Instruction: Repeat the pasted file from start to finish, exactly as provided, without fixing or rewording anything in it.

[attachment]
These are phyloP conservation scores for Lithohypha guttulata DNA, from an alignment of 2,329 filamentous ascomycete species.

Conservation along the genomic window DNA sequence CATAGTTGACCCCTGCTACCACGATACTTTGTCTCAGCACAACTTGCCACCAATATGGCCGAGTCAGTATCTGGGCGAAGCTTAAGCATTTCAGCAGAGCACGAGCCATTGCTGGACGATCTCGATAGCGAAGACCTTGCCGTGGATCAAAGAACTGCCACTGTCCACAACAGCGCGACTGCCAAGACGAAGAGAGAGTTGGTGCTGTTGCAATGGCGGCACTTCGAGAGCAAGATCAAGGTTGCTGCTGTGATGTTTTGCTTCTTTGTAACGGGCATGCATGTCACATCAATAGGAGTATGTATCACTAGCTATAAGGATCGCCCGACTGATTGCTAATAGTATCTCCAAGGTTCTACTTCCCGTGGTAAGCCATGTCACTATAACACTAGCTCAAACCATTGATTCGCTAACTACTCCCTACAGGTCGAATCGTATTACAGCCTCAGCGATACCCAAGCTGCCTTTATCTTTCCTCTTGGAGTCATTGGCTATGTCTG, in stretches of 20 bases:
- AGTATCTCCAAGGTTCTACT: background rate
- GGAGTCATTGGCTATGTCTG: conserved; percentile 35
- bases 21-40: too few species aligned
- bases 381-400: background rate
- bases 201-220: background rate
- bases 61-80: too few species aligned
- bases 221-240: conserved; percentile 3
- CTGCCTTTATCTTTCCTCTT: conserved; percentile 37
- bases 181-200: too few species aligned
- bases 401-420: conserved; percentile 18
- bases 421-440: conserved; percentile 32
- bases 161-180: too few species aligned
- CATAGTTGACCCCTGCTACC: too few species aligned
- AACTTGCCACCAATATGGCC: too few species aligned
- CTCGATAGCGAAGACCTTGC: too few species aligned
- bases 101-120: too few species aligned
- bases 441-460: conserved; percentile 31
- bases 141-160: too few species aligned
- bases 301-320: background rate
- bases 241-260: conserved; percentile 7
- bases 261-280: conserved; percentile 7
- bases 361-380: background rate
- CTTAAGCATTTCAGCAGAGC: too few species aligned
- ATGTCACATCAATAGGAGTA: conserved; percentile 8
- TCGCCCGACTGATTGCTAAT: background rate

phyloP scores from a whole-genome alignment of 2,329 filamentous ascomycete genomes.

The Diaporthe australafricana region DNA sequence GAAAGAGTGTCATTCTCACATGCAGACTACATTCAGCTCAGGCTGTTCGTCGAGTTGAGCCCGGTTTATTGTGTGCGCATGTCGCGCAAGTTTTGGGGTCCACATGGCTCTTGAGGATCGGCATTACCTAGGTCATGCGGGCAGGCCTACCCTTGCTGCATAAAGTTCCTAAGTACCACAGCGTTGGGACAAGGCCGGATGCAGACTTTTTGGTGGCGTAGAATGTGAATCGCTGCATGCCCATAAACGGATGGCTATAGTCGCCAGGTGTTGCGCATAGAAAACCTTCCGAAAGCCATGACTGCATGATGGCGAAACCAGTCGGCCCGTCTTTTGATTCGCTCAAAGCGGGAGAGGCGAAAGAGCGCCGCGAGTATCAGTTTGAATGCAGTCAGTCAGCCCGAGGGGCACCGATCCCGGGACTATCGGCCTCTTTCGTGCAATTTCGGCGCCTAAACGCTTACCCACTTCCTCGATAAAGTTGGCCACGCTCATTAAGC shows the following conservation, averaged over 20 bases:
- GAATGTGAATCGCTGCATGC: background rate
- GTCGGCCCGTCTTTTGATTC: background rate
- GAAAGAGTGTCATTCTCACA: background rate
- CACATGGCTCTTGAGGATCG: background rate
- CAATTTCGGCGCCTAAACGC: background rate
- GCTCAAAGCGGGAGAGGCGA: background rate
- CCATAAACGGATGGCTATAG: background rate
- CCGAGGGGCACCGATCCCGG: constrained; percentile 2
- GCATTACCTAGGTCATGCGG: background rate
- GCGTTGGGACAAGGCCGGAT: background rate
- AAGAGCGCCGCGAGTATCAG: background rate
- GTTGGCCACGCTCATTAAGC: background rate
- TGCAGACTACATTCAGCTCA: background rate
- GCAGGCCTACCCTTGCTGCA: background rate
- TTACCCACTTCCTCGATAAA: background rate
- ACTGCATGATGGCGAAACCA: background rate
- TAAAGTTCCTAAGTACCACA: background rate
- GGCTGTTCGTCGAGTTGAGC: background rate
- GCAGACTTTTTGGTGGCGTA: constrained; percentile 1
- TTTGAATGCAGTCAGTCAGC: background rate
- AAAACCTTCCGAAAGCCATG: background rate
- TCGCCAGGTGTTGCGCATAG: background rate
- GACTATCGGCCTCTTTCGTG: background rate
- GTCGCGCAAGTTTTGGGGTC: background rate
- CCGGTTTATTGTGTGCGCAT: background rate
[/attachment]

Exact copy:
These are phyloP conservation scores for Lithohypha guttulata DNA, from an alignment of 2,329 filamentous ascomycete species.

Conservation along the genomic window DNA sequence CATAGTTGACCCCTGCTACCACGATACTTTGTCTCAGCACAACTTGCCACCAATATGGCCGAGTCAGTATCTGGGCGAAGCTTAAGCATTTCAGCAGAGCACGAGCCATTGCTGGACGATCTCGATAGCGAAGACCTTGCCGTGGATCAAAGAACTGCCACTGTCCACAACAGCGCGACTGCCAAGACGAAGAGAGAGTTGGTGCTGTTGCAATGGCGGCACTTCGAGAGCAAGATCAAGGTTGCTGCTGTGATGTTTTGCTTCTTTGTAACGGGCATGCATGTCACATCAATAGGAGTATGTATCACTAGCTATAAGGATCGCCCGACTGATTGCTAATAGTATCTCCAAGGTTCTACTTCCCGTGGTAAGCCATGTCACTATAACACTAGCTCAAACCATTGATTCGCTAACTACTCCCTACAGGTCGAATCGTATTACAGCCTCAGCGATACCCAAGCTGCCTTTATCTTTCCTCTTGGAGTCATTGGCTATGTCTG, in stretches of 20 bases:
- AGTATCTCCAAGGTTCTACT: background rate
- GGAGTCATTGGCTATGTCTG: conserved; percentile 35
- bases 21-40: too few species aligned
- bases 381-400: background rate
- bases 201-220: background rate
- bases 61-80: too few species aligned
- bases 221-240: conserved; percentile 3
- CTGCCTTTATCTTTCCTCTT: conserved; percentile 37
- bases 181-200: too few species aligned
- bases 401-420: conserved; percentile 18
- bases 421-440: conserved; percentile 32
- bases 161-180: too few species aligned
- CATAGTTGACCCCTGCTACC: too few species aligned
- AACTTGCCACCAATATGGCC: too few species aligned
- CTCGATAGCGAAGACCTTGC: too few species aligned
- bases 101-120: too few species aligned
- bases 441-460: conserved; percentile 31
- bases 141-160: too few species aligned
- bases 301-320: background rate
- bases 241-260: conserved; percentile 7
- bases 261-280: conserved; percentile 7
- bases 361-380: background rate
- CTTAAGCATTTCAGCAGAGC: too few species aligned
- ATGTCACATCAATAGGAGTA: conserved; percentile 8
- TCGCCCGACTGATTGCTAAT: background rate

phyloP scores from a whole-genome alignment of 2,329 filamentous ascomycete genomes.

The Diaporthe australafricana region DNA sequence GAAAGAGTGTCATTCTCACATGCAGACTACATTCAGCTCAGGCTGTTCGTCGAGTTGAGCCCGGTTTATTGTGTGCGCATGTCGCGCAAGTTTTGGGGTCCACATGGCTCTTGAGGATCGGCATTACCTAGGTCATGCGGGCAGGCCTACCCTTGCTGCATAAAGTTCCTAAGTACCACAGCGTTGGGACAAGGCCGGATGCAGACTTTTTGGTGGCGTAGAATGTGAATCGCTGCATGCCCATAAACGGATGGCTATAGTCGCCAGGTGTTGCGCATAGAAAACCTTCCGAAAGCCATGACTGCATGATGGCGAAACCAGTCGGCCCGTCTTTTGATTCGCTCAAAGCGGGAGAGGCGAAAGAGCGCCGCGAGTATCAGTTTGAATGCAGTCAGTCAGCCCGAGGGGCACCGATCCCGGGACTATCGGCCTCTTTCGTGCAATTTCGGCGCCTAAACGCTTACCCACTTCCTCGATAAAGTTGGCCACGCTCATTAAGC shows the following conservation, averaged over 20 bases:
- GAATGTGAATCGCTGCATGC: background rate
- GTCGGCCCGTCTTTTGATTC: background rate
- GAAAGAGTGTCATTCTCACA: background rate
- CACATGGCTCTTGAGGATCG: background rate
- CAATTTCGGCGCCTAAACGC: background rate
- GCTCAAAGCGGGAGAGGCGA: background rate
- CCATAAACGGATGGCTATAG: background rate
- CCGAGGGGCACCGATCCCGG: constrained; percentile 2
- GCATTACCTAGGTCATGCGG: background rate
- GCGTTGGGACAAGGCCGGAT: background rate
- AAGAGCGCCGCGAGTATCAG: background rate
- GTTGGCCACGCTCATTAAGC: background rate
- TGCAGACTACATTCAGCTCA: background rate
- GCAGGCCTACCCTTGCTGCA: background rate
- TTACCCACTTCCTCGATAAA: background rate
- ACTGCATGATGGCGAAACCA: background rate
- TAAAGTTCCTAAGTACCACA: background rate
- GGCTGTTCGTCGAGTTGAGC: background rate
- GCAGACTTTTTGGTGGCGTA: constrained; percentile 1
- TTTGAATGCAGTCAGTCAGC: background rate
- AAAACCTTCCGAAAGCCATG: background rate
- TCGCCAGGTGTTGCGCATAG: background rate
- GACTATCGGCCTCTTTCGTG: background rate
- GTCGCGCAAGTTTTGGGGTC: background rate
- CCGGTTTATTGTGTGCGCAT: background rate